Select Committee on the Constitution
Uncorrected oral evidence: The constitutional implications of Covid-19
Wednesday 24 June 2020
Watch the meeting
Members present: Baroness Taylor of Bolton (The Chair); Baroness Corston; Baroness Drake; Lord Dunlop; Lord Faulks; Baroness Fookes; Lord Hennessy of Nympsfield; Lord Howarth of Newport; Lord Howell of Guildford; Lord Pannick; Lord Sherbourne of Didsbury; Lord Wallace of Tankerness.
Evidence Session No. 6 Heard in Public Questions 65 - 78
I: Baroness Smith of Basildon, Shadow Leader of the House of Lords; Lord Newby, Leader of Liberal Democrat Peers.
USE OF THE TRANSCRIPT
Baroness Smith of Basildon and Lord Newby.
Q65 The Chair: This is the House of Lords Constitution Committee. Our inquiry is on the constitutional implications of Covid-19, particularly the response within Parliament. Our witnesses today are Baroness Smith and Lord Newby. May we start by asking you for your general impression of how well the House of Lords has adapted to the significant challenges that the pandemic has caused us in fulfilling our role and responsibilities?
Baroness Smith of Basildon: It has been mixed. There is also a bit of a danger. We sometimes see all this through technology. As technology goes, I think we have done better than most people anticipated. We have improved as we have gone along after a slow start in many ways. However, on how we handled the Coronavirus Act, for example, there is a lot of room for improvement. That was at the start of it all. We were under huge pressure to reduce the amount of the time that we had for Committee consideration of that Bill—not, I have to say, from the usual channels but from the Government at the Commons end. In the end, we came to an agreement that we would take Second Reading before the Commons had finished its consideration in Committee. That was a sensible thing to do, and we agreed an out date, but how we responded has implications for legislation generally.
In terms of the technology, we have improved. It was initially very frustrating; I think that we were all frustrated that we could do so little business, and that is still work in progress. We have to accept that a hybrid or virtual Parliament will never be as good as the real thing, but we should make it as good as we can to do as much business as we can.
Lord Newby: I agree. Just as the Government were pretty unprepared to deal with coronavirus in a sensible manner, Parliament was completely unprepared for the concept of no one being able to come for a period. There was no contingency planning. We had had contingency planning for what would happen if somebody blew the place up, but not for these circumstances. We had to run quickly to get going at all. Although there was frustration at the pace of that, we have ended up, as Baroness Smith said, with a process which, technologically, is just about as good as it could be. Somewhat to people’s surprise, we have found that most people, when faced with the choice of either participating and using IT—whatever their history of dealing with it—or not participating, found that the IT was not that difficult.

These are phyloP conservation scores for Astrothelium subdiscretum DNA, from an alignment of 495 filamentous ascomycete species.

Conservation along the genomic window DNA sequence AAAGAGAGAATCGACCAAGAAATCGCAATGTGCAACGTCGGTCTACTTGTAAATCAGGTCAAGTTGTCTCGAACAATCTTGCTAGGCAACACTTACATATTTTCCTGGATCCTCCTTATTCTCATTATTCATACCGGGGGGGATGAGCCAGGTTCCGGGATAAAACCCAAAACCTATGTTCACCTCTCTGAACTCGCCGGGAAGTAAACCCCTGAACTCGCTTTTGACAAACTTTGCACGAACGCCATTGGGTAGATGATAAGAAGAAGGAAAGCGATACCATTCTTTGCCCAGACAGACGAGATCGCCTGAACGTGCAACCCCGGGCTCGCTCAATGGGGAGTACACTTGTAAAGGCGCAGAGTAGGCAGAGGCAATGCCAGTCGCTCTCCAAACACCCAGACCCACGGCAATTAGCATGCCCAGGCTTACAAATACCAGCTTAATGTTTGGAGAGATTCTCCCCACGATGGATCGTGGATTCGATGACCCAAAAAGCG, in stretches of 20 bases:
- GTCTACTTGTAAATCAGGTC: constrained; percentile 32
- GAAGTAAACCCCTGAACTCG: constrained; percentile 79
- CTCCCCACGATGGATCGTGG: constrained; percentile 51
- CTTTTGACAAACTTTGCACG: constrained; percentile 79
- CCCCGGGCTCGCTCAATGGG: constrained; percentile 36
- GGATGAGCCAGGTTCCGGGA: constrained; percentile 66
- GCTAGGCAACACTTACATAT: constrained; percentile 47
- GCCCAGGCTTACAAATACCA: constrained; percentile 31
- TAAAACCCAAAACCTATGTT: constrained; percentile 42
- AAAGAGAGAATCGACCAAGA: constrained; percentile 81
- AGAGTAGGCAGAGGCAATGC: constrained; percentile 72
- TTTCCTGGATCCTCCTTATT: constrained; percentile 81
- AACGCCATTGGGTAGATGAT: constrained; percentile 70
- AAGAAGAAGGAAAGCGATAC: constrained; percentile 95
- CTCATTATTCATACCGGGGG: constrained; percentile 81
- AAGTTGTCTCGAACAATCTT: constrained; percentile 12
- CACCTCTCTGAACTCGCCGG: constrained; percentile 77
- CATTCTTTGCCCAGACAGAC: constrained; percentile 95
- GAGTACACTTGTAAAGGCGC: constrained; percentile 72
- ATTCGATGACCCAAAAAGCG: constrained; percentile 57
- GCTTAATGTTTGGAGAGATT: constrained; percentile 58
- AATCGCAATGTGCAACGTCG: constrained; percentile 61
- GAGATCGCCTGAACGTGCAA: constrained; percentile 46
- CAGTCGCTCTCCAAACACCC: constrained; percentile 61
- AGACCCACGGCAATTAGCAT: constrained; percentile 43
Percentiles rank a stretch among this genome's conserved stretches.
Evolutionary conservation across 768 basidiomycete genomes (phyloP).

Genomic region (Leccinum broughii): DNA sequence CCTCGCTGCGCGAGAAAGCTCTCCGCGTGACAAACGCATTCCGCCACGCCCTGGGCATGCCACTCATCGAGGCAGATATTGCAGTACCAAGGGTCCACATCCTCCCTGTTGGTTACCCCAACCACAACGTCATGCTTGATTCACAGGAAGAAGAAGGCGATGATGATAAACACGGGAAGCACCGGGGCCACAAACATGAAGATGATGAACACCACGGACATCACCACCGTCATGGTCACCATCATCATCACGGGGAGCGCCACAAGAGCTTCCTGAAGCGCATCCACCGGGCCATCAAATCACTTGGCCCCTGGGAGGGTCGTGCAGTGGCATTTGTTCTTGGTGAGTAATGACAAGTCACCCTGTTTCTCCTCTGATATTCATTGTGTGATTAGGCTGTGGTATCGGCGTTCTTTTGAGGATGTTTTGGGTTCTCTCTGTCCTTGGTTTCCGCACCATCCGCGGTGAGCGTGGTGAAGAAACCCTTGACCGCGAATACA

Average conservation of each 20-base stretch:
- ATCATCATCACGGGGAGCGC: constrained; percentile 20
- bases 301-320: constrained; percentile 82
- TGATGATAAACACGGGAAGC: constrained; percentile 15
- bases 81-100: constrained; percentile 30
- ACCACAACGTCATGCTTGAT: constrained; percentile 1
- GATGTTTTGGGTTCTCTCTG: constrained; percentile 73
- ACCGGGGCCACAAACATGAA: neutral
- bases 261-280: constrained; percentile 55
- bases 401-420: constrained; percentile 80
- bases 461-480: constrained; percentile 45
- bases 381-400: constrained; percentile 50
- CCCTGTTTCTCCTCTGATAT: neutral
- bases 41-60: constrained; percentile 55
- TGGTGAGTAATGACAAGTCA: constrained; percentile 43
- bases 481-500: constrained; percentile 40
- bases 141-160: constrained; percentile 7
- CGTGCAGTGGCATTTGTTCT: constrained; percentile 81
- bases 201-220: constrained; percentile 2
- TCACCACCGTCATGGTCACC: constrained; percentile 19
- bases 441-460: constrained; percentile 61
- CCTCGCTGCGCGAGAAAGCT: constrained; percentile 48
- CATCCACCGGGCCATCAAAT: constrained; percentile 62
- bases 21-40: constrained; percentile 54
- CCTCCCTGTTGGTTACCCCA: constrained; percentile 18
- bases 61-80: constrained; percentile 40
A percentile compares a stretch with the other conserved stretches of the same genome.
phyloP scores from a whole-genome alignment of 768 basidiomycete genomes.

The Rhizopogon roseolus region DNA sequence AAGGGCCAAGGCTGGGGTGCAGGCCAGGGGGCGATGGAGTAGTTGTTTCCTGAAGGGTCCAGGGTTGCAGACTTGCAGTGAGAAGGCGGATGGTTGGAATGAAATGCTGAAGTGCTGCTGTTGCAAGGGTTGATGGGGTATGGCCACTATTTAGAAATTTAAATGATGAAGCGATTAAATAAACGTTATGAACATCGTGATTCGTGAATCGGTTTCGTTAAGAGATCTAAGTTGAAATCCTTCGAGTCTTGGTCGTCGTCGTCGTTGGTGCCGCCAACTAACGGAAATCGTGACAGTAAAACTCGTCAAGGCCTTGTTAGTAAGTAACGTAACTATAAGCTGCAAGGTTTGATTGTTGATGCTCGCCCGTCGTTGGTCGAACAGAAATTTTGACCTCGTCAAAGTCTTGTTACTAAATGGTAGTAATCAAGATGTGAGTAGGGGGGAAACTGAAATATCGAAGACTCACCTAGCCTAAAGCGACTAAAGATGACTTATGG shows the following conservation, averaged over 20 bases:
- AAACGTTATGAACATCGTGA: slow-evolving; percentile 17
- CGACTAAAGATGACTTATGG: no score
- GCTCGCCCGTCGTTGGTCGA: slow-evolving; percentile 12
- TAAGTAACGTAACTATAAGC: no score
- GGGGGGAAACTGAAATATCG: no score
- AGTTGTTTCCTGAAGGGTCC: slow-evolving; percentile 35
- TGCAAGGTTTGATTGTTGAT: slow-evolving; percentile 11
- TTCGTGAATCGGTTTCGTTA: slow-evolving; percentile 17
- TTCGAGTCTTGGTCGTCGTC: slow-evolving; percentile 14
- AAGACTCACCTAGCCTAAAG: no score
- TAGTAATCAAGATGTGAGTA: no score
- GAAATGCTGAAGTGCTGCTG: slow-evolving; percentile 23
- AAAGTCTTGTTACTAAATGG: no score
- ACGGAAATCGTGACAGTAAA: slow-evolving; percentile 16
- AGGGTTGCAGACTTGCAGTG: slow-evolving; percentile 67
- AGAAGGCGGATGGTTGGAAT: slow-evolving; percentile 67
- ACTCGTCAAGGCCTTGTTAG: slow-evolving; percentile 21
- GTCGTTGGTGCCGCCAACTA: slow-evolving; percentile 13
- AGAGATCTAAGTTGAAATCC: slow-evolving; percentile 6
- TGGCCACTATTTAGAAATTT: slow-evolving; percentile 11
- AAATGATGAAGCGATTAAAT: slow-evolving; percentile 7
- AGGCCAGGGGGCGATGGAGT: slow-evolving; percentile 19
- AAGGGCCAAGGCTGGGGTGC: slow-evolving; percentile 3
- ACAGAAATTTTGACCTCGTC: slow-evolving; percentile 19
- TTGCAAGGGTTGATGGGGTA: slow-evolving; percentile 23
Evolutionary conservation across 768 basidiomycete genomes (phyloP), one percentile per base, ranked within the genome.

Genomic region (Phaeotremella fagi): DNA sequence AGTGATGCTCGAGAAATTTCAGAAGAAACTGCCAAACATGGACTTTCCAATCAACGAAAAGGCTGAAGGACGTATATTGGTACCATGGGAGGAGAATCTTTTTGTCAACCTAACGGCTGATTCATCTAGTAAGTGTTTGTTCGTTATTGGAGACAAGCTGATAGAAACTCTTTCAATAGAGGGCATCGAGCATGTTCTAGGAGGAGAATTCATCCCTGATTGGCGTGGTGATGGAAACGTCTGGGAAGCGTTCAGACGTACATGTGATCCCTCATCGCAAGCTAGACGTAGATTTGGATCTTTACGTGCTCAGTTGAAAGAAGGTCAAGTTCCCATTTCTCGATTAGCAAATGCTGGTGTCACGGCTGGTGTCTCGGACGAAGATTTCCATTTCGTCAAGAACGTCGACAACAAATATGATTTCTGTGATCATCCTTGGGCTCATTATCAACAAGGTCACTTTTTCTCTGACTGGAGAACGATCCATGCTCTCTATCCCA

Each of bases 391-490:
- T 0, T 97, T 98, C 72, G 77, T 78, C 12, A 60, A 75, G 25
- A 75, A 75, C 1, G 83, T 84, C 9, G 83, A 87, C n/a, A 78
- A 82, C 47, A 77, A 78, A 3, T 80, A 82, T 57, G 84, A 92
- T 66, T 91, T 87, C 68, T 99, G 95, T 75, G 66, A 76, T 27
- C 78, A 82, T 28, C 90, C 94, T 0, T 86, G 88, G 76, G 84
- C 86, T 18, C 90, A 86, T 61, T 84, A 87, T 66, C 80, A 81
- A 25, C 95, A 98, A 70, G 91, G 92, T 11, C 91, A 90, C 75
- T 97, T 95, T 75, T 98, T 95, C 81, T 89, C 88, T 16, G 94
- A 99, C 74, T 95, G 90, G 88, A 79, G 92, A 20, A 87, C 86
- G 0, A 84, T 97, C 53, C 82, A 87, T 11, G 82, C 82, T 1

A number of challenges remain, which we will probably come on to, about how Parliament retains its spontaneity and puts pressure on Ministers. There is also challenge presented by people putting their names down to speak because it is a way to get an allowance rather than because they are expert. All those are issues that we can and will deal with. On balance, if somebody on Easter Monday had asked whether the House of Lords would by now be operating successfully a hybrid system which included among other things completely electronic voting, they would probably have been sceptical about whether it could be done. I know that some staff were sceptical about it, but we have done it, so we should take some satisfaction from that.
Q66 Lord Dunlop: Following on from what Lord Newby said, obviously the House has now built up quite a bit of practical experience of virtual and hybrid proceedings. What do you think have been the benefits, drawbacks and challenges of Virtual Proceedings for the House? Do you think they work better for some types of business than for others?
Baroness Smith of Basildon: We could probably have an entire session on that question alone. The great benefit is that the House is now dealing with legislation and having Select Committees. It is a huge benefit that we are functioning properly as a second Chamber. Also, our participation levels are increasing.
The downside, for me, is something Lord Newby referred to: we are missing spontaneity—the interventions and the reactions. We do not get a sense of the mood of the House and I think some Ministers have taken advantage of that. When a Minister gives a poor response to a debate in the Chamber, the House will make its view known—it might be a collective groan or sigh, because we are very well behaved—but a mood of the House is recognised. We cannot replace that at the moment.